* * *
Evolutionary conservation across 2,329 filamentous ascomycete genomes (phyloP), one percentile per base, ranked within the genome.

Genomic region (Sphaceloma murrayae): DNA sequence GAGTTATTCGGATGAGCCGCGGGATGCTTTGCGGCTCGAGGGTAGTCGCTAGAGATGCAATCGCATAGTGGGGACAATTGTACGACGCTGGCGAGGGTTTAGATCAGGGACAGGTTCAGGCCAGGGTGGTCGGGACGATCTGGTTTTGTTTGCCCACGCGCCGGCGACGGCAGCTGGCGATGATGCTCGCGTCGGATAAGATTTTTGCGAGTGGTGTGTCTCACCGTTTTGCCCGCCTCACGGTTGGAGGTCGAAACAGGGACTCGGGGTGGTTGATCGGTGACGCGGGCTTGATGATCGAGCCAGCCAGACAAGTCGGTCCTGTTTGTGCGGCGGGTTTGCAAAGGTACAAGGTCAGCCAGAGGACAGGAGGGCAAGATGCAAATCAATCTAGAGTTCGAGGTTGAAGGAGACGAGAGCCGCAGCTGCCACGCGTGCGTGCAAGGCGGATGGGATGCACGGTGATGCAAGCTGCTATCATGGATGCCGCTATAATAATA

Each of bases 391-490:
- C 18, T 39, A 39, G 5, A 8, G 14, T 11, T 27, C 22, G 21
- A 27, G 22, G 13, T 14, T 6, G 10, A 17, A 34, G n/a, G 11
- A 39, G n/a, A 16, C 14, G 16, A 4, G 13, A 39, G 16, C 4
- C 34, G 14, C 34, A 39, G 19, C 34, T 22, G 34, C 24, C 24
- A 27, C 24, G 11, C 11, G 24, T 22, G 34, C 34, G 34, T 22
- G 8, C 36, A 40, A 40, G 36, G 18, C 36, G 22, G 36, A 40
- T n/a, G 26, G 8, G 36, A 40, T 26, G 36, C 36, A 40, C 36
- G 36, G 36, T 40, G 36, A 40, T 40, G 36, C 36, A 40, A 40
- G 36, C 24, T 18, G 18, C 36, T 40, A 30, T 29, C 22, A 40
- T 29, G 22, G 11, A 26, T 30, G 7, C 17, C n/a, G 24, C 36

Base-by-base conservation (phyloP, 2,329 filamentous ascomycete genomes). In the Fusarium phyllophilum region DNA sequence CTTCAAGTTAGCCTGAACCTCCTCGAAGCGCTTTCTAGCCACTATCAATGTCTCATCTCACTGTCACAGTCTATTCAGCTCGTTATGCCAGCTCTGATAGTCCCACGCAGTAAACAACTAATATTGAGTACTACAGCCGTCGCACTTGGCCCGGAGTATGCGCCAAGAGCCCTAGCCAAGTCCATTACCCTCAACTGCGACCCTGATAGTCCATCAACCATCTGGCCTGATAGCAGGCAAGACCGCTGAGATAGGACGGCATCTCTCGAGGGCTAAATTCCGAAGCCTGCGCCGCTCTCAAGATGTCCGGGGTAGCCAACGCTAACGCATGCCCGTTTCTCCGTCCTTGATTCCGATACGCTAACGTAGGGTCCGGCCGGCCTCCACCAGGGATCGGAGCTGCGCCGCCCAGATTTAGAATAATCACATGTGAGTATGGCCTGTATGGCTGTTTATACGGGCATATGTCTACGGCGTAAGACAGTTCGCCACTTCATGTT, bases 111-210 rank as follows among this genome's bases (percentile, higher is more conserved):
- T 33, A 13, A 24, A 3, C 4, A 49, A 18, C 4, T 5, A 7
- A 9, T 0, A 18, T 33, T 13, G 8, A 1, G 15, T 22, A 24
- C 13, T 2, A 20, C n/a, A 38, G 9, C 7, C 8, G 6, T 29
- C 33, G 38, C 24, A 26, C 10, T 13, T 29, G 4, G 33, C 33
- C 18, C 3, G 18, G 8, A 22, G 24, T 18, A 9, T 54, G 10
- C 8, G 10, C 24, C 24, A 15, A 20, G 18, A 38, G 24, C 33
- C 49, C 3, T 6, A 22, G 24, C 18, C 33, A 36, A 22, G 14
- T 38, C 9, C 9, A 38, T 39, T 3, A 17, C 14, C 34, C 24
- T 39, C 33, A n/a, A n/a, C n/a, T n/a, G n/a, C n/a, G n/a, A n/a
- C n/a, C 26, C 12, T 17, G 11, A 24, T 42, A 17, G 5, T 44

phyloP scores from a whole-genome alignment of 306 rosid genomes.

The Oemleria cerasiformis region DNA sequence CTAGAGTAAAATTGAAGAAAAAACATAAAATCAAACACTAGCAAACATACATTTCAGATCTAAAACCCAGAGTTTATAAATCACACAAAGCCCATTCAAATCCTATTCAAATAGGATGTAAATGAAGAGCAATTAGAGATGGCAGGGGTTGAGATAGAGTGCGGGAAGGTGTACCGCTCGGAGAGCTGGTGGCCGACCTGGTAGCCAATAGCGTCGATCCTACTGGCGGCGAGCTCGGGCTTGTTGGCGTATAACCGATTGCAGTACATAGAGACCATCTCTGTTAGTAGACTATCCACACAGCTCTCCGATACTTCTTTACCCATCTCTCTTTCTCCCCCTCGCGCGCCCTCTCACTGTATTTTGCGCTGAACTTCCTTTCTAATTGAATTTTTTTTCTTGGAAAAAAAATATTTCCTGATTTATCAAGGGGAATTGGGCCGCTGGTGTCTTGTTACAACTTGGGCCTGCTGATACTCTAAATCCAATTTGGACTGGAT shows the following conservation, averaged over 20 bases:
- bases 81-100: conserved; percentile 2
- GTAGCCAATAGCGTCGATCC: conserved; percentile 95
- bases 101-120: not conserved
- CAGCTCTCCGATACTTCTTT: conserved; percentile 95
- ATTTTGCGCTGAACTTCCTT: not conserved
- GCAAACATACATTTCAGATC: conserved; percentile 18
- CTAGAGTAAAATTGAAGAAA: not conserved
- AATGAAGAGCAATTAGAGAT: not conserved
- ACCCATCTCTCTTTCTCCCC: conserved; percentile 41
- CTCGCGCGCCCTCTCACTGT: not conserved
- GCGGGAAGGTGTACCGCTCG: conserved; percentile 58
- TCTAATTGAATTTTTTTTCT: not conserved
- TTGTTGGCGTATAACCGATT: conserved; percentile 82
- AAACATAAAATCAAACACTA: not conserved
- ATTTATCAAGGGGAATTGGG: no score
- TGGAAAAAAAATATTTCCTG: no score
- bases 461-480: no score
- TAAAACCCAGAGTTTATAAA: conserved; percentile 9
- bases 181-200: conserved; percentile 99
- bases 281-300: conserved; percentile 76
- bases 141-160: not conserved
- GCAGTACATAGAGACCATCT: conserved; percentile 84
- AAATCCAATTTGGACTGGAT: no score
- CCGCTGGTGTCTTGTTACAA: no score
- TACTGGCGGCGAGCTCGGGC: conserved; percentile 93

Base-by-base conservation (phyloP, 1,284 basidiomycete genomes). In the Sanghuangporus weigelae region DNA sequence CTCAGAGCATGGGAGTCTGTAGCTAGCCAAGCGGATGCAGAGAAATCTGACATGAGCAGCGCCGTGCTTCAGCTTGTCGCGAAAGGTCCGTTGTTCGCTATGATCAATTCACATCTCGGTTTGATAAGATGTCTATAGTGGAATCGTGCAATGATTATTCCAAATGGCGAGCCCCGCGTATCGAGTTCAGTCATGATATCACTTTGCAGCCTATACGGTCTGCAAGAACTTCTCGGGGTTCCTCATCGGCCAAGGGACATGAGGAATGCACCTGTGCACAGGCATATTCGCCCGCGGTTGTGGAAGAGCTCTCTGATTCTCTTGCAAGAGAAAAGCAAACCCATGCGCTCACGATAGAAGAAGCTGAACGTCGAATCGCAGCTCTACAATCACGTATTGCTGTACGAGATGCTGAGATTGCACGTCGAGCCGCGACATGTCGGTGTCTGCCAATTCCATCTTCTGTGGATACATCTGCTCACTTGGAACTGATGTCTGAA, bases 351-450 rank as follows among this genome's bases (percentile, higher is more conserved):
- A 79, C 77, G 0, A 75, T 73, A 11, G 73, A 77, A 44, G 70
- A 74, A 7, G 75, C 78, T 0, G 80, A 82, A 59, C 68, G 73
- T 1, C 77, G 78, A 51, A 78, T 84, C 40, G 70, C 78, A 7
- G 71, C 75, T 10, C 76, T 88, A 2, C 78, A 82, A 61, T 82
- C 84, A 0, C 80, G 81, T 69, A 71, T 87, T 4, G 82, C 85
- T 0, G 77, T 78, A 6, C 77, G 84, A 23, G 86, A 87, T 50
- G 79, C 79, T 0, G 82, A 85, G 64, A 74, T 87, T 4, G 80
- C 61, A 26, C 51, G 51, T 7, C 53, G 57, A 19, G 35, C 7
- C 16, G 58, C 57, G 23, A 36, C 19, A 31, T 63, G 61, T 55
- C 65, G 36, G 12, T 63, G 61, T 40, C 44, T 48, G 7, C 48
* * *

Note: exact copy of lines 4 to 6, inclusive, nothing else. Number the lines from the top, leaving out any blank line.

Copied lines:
- C 18, T 39, A 39, G 5, A 8, G 14, T 11, T 27, C 22, G 21
- A 27, G 22, G 13, T 14, T 6, G 10, A 17, A 34, G n/a, G 11
- A 39, G n/a, A 16, C 14, G 16, A 4, G 13, A 39, G 16, C 4